Unimaginative Subject Matter.
Lens Flare Faux Pas.
Forget About Black & White.
Combining Color and Black and White.
Inappropriate Watermarks or Other Photo-Protection Devices.
Don’t Be Fooled by HDR.
Shoot in Horizontal or Vertical Format, Not Between.
Photo Titles, Sayings and Messages.
Too many digital photographers haven’t developed the creative mindset to think beyond the typical subject matter seen in many images, such as sunsets, flowers in the garden or a pet playing on the lawn or in the park. You’ll know you are advancing as a photographer when you can shoot these subjects with a creative twist, making the mundane or every-day world dynamic and appealing to viewers.
Lens flare is an acceptable technique to enhance appropriate scenes and subjects, but you want to be sure you understand how to use it, before you try it. The stereotypical lens-flare gives photos an unnatural look, and will often dominate your actually scene or subject. The amateur photographer’s mistake is to create lens flare with the bright, midday sun. The softer light of dusk is a much better source of lens flare.
Another method that distinguishes amateur from professional photography is shooting in black and white because the amateur thinks it is creative. It could be creative, but only in the hands of a photographer who understands why and how to use black and white. Although it may seem counter-intuitive, it’s better for the amateur to learn color photography concepts and techniques before trying to be artistic with black and white.
Another stereotypical method that amateurs think is creative is a black and white image with a portion of it rendered in full color: a black and white photo of a small child holding a red ball, a full-color flower against a black-and-white background or a black-and-white portrait with the person’s eye color revealed. These actually become distractions to what you are trying to show and the message you are trying to send.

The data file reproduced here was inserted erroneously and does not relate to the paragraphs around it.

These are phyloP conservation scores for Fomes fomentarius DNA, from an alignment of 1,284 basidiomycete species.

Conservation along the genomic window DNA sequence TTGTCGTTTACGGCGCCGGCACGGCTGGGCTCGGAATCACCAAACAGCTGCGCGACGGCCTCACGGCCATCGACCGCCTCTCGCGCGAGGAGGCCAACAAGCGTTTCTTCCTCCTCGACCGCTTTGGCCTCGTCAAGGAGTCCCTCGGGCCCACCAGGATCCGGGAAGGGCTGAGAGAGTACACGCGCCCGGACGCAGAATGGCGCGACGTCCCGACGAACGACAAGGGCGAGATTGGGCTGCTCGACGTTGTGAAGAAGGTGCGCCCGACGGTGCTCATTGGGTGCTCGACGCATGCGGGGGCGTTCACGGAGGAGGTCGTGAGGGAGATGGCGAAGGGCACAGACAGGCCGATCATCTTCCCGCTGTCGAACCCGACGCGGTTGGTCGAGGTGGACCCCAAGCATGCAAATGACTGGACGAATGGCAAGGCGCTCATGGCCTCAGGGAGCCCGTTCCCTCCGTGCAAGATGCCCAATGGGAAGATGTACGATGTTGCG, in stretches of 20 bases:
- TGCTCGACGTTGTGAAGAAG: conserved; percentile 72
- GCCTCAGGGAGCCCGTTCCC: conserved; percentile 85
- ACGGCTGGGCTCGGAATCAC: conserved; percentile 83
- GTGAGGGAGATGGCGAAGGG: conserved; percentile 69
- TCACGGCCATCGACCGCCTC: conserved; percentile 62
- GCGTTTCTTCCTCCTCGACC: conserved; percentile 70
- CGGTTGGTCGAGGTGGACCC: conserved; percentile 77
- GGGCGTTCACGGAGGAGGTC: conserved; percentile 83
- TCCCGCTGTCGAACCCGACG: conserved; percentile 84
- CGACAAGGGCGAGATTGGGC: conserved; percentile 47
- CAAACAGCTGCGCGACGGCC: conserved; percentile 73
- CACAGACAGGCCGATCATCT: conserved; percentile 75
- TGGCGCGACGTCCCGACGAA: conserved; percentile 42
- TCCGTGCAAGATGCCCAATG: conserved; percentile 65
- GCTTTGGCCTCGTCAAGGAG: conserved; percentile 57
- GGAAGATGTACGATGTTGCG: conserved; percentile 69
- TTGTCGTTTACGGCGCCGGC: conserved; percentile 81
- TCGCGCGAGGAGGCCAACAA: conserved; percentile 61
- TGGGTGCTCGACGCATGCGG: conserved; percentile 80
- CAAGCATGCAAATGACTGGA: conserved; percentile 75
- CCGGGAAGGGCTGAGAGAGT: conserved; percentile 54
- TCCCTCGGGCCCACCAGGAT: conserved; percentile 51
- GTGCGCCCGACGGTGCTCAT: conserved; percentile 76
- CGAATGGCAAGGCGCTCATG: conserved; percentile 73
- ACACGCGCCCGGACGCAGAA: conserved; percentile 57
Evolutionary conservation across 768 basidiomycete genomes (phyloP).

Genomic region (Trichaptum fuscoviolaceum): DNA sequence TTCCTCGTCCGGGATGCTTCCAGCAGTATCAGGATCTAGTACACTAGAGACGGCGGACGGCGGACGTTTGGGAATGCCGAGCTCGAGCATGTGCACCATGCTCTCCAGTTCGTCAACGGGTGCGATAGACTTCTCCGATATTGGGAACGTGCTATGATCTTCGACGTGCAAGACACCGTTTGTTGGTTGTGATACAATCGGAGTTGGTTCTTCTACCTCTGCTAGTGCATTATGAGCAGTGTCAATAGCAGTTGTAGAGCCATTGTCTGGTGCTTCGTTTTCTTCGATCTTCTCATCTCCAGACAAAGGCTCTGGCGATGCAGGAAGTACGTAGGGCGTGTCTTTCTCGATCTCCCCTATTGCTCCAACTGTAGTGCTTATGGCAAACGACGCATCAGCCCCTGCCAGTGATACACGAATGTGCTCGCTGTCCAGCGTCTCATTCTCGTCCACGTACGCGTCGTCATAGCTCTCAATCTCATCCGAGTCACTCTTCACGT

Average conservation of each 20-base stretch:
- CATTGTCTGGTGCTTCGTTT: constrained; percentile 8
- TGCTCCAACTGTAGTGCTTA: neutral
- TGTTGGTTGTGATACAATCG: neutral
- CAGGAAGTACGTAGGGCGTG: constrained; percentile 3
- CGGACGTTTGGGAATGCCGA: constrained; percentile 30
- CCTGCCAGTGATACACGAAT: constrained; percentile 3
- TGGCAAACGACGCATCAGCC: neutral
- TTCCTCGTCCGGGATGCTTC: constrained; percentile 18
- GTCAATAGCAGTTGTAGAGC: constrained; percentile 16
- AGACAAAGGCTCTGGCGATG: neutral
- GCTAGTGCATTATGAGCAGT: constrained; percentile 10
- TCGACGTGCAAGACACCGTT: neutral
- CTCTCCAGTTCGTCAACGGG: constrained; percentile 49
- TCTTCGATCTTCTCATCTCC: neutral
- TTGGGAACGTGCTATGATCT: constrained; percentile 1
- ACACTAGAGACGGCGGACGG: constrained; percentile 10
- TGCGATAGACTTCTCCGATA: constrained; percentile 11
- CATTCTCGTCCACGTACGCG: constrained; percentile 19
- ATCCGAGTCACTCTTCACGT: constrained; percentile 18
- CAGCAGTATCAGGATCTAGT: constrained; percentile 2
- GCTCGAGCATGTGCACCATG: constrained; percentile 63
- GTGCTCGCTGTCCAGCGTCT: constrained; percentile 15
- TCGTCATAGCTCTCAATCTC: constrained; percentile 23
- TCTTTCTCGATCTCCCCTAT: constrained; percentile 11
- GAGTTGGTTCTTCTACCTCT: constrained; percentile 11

Amateurs should learn this lesson from the pros early in their photography experience. Nothing says “amateur” more than a gaudy watermark slapped across a photo. You can identify and protect your images with an appropriate border and a small watermark in a lower corner of each image.
HDR is High Dynamic Range and has its legitimate uses when manipulating images in post processing; however, don’t allow it to become a standard technique. Typically, when amateurs apply HDR, colors appear over-saturated or look unnatural in relation to the lighting conditions. Learn how to create excellent photos in the camera instead of relying on various editing tricks, such as HDR.
There are few instances when angling your camera somewhere between landscape (horizontal) and portrait (vertical) formats results in an interesting or compelling photo. Many amateurs rely on this technique to include details in the picture that wouldn’t be there in a landscape or portrait view. They haven’t yet learned to move themselves to a wider view or to switch to a lens with a wider angle. Holding your camera at a tilted angle can prove useful for street photography, representing the dynamics and vibe of the street in a random or radical manner. Otherwise, the “camera tilt” is of no value for the great majority of photographers.
Even amateur photos share an artistic goal with most creative, professional images, and other works of fine art. This is allowing viewers to interpret and appreciate your photos from their point of view without you trying to influence them with silly titling, cute sayings or unnecessary messages imprinted on the image. You want viewers to see and enjoy your photos in their entirety.
Image credit: gobrayrosse / 123RF Stock Photo
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